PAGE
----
Forever after, there were for them only two sorts of men: the men who were on the line, and the rest of humanity who were not. In the despair of a Japanese POW camp on the Burma Death Railway, surgeon Dorrigo Evans is haunted by his love affair with his uncle's young wife two years earlier. Struggling to save the men under his command from starvation, from cholera, from beatings, he receives a letter that will change his life forever. This is a story about the many forms of love and death, of war and truth, as one man comes of age, prospers, only to discover all that he has lost.
One of my New Year's Resolutions was to get back to reading more of what I wanted to rather than focusing just on the books that I had been sent which were waiting for review. The Narrow Road to the Deep North is a book that my husband had told me about and I just hadn't got round to reading. I am so, so glad that I took the time to read this book, it is one of those that I will not be able to forget. I've always wanted to know more about the Burma Death Railway as my husband's great uncle perished there. It was only after I'd finished the book that I discovered that the author's father had been a POW there. This shocked me a little as I thought it was incredibly brave of Richard Flannagan to write a fictional account of something his father has actually endured. The pressure must have been huge. The Narrow Road to the Deep North won the Booker Prize in 2014 and it is richly deserved. I could not believe how many emotions I went though over the 464 pages of the story.
Dorrigo Evans was a surgeon and prisoner of war on the Burma Death Railway. His job was extremely difficult as he was effectively patching the men up so they could go back out to work; back-breaking soul-destroying labour that would inevitably lead to their death. Dorrigo is also plagued by the guilt and loss he feels over the love affair he had with his uncle's young wife, Amy. The book goes back and forth between Dorrigo as a young man and his relationship with Amy; his horrendous time as a POW and the time after when he has become almost a celebrity, a war hero and survivor whose story everyone wants to hear.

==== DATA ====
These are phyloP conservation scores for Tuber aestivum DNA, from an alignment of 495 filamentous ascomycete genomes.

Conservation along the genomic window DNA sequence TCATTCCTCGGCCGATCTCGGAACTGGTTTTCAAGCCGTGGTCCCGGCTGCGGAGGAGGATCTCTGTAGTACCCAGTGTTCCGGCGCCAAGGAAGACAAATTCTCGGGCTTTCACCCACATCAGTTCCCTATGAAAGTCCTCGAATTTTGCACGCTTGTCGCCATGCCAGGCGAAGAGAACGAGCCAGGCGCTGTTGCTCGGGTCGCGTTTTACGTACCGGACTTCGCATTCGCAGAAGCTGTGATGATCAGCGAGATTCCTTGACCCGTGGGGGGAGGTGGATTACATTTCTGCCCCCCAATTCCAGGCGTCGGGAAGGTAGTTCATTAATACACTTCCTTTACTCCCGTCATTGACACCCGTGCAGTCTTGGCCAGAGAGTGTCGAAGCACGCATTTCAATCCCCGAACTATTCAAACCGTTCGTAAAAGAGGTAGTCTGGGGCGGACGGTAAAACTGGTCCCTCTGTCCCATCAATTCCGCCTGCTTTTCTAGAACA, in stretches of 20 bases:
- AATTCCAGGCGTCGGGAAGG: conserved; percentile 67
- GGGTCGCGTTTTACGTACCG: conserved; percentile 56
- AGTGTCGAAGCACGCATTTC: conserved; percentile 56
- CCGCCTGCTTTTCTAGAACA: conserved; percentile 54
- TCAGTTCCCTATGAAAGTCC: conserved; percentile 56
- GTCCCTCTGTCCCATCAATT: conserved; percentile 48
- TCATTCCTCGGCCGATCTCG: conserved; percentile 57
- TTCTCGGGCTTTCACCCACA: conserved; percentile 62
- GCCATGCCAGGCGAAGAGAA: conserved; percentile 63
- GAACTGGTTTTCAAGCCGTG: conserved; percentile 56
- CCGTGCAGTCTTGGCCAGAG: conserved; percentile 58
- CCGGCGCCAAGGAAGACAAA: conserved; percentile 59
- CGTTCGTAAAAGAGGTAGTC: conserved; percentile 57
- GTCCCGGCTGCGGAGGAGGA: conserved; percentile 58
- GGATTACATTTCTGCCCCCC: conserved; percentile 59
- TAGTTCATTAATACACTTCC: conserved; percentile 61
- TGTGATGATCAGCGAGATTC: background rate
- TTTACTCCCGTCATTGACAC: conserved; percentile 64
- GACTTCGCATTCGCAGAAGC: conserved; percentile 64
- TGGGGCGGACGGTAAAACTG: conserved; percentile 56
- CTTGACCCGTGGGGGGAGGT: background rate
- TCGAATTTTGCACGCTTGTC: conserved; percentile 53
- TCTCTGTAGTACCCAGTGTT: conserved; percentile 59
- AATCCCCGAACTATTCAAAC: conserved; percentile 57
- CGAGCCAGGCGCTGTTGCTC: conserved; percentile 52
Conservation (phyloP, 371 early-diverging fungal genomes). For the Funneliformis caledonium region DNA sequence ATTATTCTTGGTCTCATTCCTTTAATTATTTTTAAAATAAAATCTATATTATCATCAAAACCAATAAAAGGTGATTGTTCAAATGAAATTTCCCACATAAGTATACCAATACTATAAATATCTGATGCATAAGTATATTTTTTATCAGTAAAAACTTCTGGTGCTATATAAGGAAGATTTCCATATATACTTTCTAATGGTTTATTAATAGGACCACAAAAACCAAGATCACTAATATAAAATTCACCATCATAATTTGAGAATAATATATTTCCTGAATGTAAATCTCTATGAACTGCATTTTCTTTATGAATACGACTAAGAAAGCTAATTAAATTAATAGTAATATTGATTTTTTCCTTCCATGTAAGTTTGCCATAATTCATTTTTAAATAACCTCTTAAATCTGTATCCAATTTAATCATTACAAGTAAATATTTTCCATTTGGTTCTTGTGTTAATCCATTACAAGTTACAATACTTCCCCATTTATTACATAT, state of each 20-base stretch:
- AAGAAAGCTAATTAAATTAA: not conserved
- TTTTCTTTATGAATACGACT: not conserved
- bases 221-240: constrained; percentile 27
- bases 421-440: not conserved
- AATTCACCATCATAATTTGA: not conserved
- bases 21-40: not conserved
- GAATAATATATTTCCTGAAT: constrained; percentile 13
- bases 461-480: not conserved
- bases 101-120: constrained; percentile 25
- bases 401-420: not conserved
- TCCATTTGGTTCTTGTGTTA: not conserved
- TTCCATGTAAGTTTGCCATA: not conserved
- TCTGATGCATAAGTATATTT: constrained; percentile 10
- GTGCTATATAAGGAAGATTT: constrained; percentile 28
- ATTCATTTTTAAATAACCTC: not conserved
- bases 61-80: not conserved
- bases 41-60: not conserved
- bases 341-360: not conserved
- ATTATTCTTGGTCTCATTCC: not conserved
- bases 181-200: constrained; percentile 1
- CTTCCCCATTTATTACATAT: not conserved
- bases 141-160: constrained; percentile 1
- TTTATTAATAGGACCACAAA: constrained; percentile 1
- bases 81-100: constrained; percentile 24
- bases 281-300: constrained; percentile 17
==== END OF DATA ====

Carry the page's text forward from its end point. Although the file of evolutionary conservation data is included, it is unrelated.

The Narrow Road to the Deep North is about love in its many different forms. It reminded me a little of Birdsong by Sebastian Faulks in the way it mirrors graphic, terrifying descriptions of war with the details of a passionate, consuming love affair. So many men are worn down and emotionally destroyed in the book but the majority cling on to some sort of love; almost to remind them of their humanity. Love for a wife, a sibling, a comrade, it is what keeps them pushing forwards rather than giving up completely.
I was so impressed by the way in which Richard Flannagan dealt with the Japanese characters in this book. It would have been so easy to deliver stereotypical 'bad guys' but he really tried to explore the culture and thoughts behind their actions and treatment of the POW. I wasn't necessarily expecting him to follow these characters after the war but some of these chapters were the most interesting.
The descriptions in this book of the camp and daily horrors make for very uncomfortable reading but they show Richard Flannagan's immense talent. I have found myself thinking about his book so much and this review barely covers how it effected me. It is a book I know that I will re-read again and one I will tell many others about.